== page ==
Initial attempts to clarify the nature of the association between the disorders led to pair clinical groups (ADHD, RD) and to compare their performance on cognitive processes that are differentially associated with each disorder: Phonological processing, assessed by phonological awareness, naming tasks, and non-word reading, are typically associated with poor reading abilities (Bentin, 1992; Stanovich & Siegel, 1994; Vellutino & Scanlon, 1982; Torgesen Wagner & Rashotte, 1997), while symptoms of inattention, hyperactivity and impulsivity are conceptualized as clinical markers of ADHD and reflect deficits in executive functions (EF) (Barkley, 1997; Conte, 1998; Pennington, Groisser & Welsh, 1993). Thus, comparisons between clinical groups were typically conducted on the basis of subjects performance on tasks assessing phonological and EF processing (Ackerman & Dykman, 1993). Findings that are based on this type of analysis indicate that subjects with ADHD only out-performed subjects with RD only on tasks assessing reading, spelling and phonological processing. Their performance on those tasks resembles the performance of normally developed readers. On the other hand, children with RD only out-performed children with ADHD only on tasks assessing EF functions. Deficits of children with ADHD only were consistent with deficits in higher-order executive functions, which differentiated them from skilled readers; children with RD only did not exhibit difficulties with higher-order executive functions, and their cognitive profiles more closely resembled those of normally developed participants (Ackerman & Dykman, 1993; Hyand, Morgan, Edmonds & Black, 1995; Javorsky 1996, Nigg, Hinshaw, Carte & Treuting 1998). Thus, research evidence rather clearly indicates that ADHD does not cause developmental dyslexia. The data further demonstrate that severity of ADHD symptomatology is not correlated to severity of reading retardation (Shaywitz, et al, 1995 ;Wood, Felton, Flowers & Naylor, 1991).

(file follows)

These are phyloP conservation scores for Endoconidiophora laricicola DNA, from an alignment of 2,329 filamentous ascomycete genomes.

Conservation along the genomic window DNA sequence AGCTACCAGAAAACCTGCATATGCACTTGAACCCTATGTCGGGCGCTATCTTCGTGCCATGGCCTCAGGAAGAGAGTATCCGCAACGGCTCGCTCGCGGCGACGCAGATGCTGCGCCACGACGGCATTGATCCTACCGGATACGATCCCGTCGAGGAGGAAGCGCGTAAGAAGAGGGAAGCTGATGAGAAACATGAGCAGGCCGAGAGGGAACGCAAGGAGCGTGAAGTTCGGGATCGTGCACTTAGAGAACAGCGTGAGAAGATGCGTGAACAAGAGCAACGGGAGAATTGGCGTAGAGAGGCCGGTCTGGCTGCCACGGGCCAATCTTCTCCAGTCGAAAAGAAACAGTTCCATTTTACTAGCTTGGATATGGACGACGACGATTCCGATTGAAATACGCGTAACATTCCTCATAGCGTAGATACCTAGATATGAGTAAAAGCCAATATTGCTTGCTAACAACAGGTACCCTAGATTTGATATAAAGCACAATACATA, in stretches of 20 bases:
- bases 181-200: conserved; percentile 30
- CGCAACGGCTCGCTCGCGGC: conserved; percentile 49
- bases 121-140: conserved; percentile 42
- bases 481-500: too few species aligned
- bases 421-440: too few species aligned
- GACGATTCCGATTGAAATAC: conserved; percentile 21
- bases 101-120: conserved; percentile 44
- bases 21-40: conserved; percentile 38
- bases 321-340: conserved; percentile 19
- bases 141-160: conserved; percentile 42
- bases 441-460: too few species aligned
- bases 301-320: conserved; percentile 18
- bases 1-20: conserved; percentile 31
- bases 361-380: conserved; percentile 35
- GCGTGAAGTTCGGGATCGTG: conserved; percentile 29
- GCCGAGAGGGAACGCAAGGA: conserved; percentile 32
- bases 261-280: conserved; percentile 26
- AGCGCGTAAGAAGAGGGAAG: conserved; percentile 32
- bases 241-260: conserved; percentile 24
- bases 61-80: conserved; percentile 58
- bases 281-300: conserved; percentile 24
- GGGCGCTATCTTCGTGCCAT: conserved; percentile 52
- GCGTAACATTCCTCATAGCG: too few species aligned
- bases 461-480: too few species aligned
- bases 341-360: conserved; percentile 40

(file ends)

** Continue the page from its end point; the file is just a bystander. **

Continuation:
The relationship between both disorders was further explored by recent studies that focused on groups that exhibited comorbid pattern of difficulties, namely: reading disability and ADHD (e.g. Felton & Wood, 1989; Pennington, Groisser, & Welsh, 1993; Robins, 1992; Semrud, Biederman, Sprich, Lehman, Faraone & Norman, 1992). Findings of clinical samples support the previous notion that ADHD and RD are separate disorders and indicate that they can be differentiated with a double dissociation, indicating that EF measures characterize ADHD and phonological processing measures pinpoint RD (Nigg et al ,1998, Pennington et al, 1993) with or without ADHD.

Recently, several studies have extended the focus of research to include other language functions, such as semantic, syntactic, oral and written organizational language skills (Elbert, 1993; Purvis & Tannock, 1997, Tannock & Schachar, 1996). It has been reported that children with both ADHD and LLD (language learning disabilities) have significantly more trouble formulating grammatically correct sentences than their peers do. Syntactical deficits are seen in the area of planning and organization in both oral and written language (Cohen, Davine & Meloche, 1989). Similar results are reported by Javorsky (1996) who found that subjects with ADHD + LLD performed significantly more poorly than did those with ADHD and normal groups on measures of phonology and syntax. Further difficulties in organizing language products were reported recently by Purvis & Tannock (1997). They reported that children with ADHD and ADHD+RD exhibited difficulties in organizing and monitoring their story retelling. In addition, children with ADHD, regardless of RD-status exhibited difficulties in organizing and monitoring their verbal productions. The researchers argued that the comorbid group had deficits of both ADHD and RD suggesting that the deficiencies of children with ADHD are consistent with higher-order executive function deficits, while the deficiencies of children with RD are consistent with deficits in the basic processing of language. In sum, research findings suggest that although those two clinical conditions reflect different etiologies, when learning deficits that are intrinsic to RD (phonological processing) and ADHD (executive functions) interact; additional information processing deficits tend to appear. Thus, the additive influence of these conditions may explain the large reported overlap between the disorders (Javorsky, 1996; Webster, Hall, Brown, & Bolen, 1996).